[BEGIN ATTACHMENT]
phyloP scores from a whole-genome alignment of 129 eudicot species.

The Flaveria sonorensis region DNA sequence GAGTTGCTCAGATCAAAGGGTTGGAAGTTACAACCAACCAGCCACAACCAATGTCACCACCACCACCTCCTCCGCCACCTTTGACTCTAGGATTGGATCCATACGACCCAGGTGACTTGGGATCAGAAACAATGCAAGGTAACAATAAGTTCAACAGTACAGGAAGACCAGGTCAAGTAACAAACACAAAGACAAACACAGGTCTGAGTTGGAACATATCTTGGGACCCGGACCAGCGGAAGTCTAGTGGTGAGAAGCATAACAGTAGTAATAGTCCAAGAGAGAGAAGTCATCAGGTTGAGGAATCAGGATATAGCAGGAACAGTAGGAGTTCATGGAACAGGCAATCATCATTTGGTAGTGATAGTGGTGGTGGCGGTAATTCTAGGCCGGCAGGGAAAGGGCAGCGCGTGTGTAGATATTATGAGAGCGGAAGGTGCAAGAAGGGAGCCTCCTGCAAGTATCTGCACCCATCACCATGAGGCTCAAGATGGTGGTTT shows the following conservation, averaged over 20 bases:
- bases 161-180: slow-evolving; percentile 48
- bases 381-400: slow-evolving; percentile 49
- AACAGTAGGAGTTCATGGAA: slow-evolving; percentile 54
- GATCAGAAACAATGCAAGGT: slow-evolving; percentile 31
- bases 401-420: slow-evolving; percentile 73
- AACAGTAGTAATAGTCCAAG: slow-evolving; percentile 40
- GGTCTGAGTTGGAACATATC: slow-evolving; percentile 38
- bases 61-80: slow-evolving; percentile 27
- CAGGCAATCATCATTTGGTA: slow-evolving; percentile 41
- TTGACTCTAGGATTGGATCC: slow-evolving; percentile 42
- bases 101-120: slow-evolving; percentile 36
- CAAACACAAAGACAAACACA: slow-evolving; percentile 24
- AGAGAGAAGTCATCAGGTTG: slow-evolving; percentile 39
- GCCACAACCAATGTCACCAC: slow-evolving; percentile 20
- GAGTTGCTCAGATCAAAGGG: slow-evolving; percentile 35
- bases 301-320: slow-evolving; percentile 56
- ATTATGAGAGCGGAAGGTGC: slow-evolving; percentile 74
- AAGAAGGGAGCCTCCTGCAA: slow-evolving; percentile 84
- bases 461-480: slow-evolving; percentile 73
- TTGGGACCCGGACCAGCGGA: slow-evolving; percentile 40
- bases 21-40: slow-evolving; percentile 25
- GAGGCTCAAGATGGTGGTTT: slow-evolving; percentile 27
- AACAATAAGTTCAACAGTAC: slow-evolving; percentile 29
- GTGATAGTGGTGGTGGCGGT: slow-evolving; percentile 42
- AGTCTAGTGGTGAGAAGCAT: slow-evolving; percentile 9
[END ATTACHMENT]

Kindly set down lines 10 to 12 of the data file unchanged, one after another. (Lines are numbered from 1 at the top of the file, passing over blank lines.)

- bases 61-80: slow-evolving; percentile 27
- CAGGCAATCATCATTTGGTA: slow-evolving; percentile 41
- TTGACTCTAGGATTGGATCC: slow-evolving; percentile 42